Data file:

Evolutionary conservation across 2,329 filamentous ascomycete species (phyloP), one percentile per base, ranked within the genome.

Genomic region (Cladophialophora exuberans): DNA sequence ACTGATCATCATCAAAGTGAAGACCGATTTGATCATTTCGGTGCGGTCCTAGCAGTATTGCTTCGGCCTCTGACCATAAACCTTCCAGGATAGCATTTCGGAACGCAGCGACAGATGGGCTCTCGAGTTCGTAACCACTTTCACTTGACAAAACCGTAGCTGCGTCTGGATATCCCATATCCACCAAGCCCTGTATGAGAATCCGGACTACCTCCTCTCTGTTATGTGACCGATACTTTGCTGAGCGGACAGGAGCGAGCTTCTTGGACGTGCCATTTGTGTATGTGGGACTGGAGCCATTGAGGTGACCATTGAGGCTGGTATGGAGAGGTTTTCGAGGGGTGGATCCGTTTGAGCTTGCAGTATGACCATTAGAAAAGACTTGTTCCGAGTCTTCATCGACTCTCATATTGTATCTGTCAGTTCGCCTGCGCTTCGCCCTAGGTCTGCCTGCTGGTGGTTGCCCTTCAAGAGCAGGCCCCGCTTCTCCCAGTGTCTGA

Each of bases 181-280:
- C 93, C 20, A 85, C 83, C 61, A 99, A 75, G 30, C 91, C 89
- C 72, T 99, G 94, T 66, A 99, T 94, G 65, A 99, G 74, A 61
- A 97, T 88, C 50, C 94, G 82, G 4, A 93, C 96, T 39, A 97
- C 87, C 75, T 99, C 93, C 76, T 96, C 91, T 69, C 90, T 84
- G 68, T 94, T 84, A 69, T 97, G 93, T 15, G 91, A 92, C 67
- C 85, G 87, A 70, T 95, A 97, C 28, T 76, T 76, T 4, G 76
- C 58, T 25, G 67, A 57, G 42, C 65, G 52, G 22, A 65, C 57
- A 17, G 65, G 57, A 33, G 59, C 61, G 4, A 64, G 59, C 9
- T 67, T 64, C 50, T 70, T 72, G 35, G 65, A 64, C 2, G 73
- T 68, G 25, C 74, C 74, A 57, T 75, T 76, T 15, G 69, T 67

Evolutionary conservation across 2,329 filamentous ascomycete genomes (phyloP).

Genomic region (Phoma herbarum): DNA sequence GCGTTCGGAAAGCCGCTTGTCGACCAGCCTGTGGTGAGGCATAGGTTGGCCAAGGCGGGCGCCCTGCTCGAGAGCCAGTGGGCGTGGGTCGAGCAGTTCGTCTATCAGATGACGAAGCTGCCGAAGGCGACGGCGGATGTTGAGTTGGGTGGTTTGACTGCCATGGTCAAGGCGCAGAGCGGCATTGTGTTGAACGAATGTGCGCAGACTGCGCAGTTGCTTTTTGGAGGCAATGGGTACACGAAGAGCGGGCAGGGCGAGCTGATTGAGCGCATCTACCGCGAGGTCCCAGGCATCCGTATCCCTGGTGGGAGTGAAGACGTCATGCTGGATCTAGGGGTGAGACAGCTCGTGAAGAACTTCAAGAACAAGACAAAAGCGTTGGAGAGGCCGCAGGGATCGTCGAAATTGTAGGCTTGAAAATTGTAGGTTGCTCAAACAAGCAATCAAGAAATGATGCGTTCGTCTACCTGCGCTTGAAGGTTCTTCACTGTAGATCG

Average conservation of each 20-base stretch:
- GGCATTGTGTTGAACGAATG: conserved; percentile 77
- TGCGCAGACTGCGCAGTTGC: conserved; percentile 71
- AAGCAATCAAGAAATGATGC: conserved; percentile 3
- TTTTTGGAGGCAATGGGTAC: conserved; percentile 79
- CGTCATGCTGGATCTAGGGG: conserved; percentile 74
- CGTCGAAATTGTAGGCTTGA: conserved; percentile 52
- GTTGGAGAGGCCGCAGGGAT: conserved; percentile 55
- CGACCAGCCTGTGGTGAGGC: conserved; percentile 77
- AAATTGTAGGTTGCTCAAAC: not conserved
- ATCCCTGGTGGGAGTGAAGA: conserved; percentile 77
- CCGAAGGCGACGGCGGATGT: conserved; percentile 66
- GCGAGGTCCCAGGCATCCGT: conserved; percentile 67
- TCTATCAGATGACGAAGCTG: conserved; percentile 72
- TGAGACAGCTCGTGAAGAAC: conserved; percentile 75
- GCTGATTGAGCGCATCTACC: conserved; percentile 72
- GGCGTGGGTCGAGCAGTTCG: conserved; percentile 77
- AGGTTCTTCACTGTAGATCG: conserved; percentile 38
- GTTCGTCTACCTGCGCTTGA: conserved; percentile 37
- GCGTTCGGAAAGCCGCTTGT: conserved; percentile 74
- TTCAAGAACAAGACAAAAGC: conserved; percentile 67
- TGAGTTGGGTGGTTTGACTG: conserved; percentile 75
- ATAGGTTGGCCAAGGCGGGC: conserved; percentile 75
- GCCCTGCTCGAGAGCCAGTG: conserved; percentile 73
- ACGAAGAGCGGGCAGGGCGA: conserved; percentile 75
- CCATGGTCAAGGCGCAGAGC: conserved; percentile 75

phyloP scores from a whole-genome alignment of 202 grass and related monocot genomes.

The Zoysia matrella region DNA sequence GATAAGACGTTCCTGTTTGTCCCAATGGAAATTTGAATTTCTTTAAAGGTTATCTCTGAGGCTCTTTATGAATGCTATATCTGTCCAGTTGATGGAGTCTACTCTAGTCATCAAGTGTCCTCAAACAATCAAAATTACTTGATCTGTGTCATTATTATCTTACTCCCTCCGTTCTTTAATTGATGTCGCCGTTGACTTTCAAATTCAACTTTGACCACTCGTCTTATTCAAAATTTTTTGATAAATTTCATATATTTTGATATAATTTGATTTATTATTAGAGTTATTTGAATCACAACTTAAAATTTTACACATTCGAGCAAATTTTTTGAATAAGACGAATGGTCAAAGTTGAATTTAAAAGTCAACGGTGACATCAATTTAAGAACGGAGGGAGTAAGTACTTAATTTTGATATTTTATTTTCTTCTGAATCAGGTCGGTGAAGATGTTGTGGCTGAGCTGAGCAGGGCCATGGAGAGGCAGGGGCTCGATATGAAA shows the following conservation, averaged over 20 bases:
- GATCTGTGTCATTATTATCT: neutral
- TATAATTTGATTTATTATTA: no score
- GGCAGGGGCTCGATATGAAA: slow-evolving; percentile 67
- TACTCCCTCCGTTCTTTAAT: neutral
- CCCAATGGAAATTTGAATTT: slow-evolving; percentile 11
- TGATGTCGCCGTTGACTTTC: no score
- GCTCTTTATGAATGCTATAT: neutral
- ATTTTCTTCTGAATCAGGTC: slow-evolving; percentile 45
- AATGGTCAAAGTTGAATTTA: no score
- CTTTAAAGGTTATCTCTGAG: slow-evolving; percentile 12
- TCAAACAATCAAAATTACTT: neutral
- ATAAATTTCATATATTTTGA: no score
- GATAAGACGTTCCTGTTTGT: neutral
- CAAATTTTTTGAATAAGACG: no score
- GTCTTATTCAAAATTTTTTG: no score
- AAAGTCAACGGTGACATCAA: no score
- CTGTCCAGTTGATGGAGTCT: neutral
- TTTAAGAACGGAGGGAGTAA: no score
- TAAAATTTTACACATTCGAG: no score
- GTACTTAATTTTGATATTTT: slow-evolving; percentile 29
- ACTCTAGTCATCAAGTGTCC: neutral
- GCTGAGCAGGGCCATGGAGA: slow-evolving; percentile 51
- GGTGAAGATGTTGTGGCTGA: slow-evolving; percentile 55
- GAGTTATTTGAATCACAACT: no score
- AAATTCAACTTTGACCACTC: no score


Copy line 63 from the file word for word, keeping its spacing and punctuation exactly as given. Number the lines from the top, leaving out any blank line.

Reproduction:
- GTACTTAATTTTGATATTTT: slow-evolving; percentile 29